College Savings Crash Course

“You’ll never regret saving for your child’s future.”

It doesn’t matter if you’re a new parent or if you have a child (or children) in high school, there’s one thing that’s universally true: now is the best time to start saving for college. No matter when you start saving, you’ll be setting the stage for your child to attend college and start a lifetime of smart money habits.

It’s no secret that the cost of college is on the rise. Since the turn of the millennium, the average cost of a four-year college education has more than doubled. And the trend is continuing. The average cost of a college education has an annual growth rate of 6.8%. Nationwide, most students spend over $25,000 per year on tuition, fees, room and board, supplies, and other expenses. For parents and students alike, those can be some pretty scary numbers.

Most people use a combination of savings, loans and scholarships to cover the cost of college. Still, savings and parental support account for the greatest financial contribution to most student’s education. Moreover, children with college savings accounts are six times more likely to attend college than those who don’t.

So, where to start saving? There are no rules as to how you save for your child’s education. From traditional savings plans to stock and mutual funds, you have lots of options. But the real place to start is by making a plan.


  1. Make A Plan

A bank or financial advisor is a great resource for setting up a college savings plan. You can do your own research too ( is a good resource). Map out your goals, priorities, and resources. Look at your full financial picture and decide what makes the most sense for you and your family. Maybe you need to start small and increase your contribution over time. Or maybe slow and steady is more your speed. Whatever is right for you, make a plan and stick with it.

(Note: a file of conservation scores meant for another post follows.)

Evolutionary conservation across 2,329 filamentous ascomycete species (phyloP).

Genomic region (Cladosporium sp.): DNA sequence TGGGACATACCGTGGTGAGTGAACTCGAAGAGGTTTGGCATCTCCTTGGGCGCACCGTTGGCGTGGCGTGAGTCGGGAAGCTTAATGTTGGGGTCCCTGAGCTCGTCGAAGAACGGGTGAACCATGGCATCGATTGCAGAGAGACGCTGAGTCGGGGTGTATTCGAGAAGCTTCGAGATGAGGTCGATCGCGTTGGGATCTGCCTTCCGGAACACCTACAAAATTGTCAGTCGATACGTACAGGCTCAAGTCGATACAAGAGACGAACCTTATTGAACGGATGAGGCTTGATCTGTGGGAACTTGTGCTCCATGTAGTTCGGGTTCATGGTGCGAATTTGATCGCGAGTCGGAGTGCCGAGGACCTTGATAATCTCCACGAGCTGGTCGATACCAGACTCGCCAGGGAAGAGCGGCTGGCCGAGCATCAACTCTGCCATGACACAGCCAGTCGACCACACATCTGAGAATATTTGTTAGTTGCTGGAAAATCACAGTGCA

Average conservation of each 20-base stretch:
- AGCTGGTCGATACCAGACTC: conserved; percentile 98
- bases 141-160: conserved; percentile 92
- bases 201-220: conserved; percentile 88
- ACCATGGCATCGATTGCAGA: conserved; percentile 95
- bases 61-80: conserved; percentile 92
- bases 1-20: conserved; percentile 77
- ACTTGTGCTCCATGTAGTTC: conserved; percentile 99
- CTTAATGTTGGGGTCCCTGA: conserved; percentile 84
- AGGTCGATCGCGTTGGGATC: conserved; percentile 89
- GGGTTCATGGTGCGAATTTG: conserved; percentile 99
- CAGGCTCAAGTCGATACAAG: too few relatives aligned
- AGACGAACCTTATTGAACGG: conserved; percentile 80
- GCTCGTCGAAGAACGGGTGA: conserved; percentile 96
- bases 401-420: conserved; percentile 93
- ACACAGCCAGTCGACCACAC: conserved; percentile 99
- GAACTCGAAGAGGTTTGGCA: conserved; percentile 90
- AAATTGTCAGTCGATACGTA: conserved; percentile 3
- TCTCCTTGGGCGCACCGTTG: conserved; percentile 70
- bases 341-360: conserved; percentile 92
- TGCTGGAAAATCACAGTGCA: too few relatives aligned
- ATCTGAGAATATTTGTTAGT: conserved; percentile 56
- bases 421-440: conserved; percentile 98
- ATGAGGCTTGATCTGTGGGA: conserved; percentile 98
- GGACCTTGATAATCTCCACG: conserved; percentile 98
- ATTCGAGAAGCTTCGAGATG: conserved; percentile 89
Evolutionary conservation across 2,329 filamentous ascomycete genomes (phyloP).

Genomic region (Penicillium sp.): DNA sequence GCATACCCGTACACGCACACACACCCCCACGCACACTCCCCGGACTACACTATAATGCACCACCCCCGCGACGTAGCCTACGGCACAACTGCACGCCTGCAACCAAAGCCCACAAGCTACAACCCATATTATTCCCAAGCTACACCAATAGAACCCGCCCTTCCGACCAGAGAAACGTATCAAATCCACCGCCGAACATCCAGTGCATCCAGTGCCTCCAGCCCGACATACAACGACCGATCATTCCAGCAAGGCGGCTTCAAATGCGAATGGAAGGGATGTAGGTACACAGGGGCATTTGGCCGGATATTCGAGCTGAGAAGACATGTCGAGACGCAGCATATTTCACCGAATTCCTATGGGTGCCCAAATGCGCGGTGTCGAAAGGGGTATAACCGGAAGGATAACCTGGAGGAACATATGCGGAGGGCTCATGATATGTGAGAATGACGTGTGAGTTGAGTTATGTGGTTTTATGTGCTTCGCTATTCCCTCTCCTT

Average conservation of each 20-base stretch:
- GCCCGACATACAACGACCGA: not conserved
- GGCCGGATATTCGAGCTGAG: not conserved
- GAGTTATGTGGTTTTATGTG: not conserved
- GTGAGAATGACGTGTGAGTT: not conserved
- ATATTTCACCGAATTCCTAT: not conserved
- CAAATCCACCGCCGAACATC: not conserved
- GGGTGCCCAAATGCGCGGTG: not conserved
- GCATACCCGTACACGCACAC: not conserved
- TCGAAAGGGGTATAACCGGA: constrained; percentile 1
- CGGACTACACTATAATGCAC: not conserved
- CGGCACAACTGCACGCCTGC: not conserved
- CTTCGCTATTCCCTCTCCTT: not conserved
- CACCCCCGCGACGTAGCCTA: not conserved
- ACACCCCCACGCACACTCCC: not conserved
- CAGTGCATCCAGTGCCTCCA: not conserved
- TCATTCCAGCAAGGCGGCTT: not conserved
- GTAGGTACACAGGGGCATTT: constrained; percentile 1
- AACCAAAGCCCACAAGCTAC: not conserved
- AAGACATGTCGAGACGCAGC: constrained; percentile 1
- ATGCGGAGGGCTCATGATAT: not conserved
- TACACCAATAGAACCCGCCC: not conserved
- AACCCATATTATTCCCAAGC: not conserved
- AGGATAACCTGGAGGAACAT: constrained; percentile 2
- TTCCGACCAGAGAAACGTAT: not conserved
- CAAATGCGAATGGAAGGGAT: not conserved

A few popular ways to save for college include:

  • Hawaii’s HI529 Plan: This state-sponsored plan allows tax-deferred growth and withdrawals for qualified education expenses are tax-free.
  • Coverdell ESA: These custodial savings accounts allow tax-free interest earnings and tax-free withdrawals on qualified expenses.
  • Stocks & Mutual Funds: Investing in the stock market is a riskier approach, but the upside can be better than a savings account. However, you lose out on the tax benefits of college-specific savings plans.
  • Roth IRA: Not just for retirement, you can set up a Roth IRA to save to save for college, however, withdrawals can be counted as income if you don’t qualify.

 There are plenty of other options too. Do your research and find the approach that works best for you.

  1. Make It Automatic

Take one more thing off your mind and set up automatic contributions to your savings plan. It’ll ease the stress of remembering to contribute and it will help set a good precedent for your savings future.

  1. Check In

As time passes, check in on your college savings account. What’s working and what isn’t? Maybe you need to adjust your contribution. Or maybe you need to look at shifting your approach to saving. While it can be tempting to set-it-and-forget-it, getting the most out of your college savings plan takes a little oversight. Plus, checking in is a great way to keep your children involved in their own future. Monitoring college savings can help teach smart money habits and keep your child engaged in their education.

Above all, the most important thing is to start now. You’ll never regret saving for your child’s future.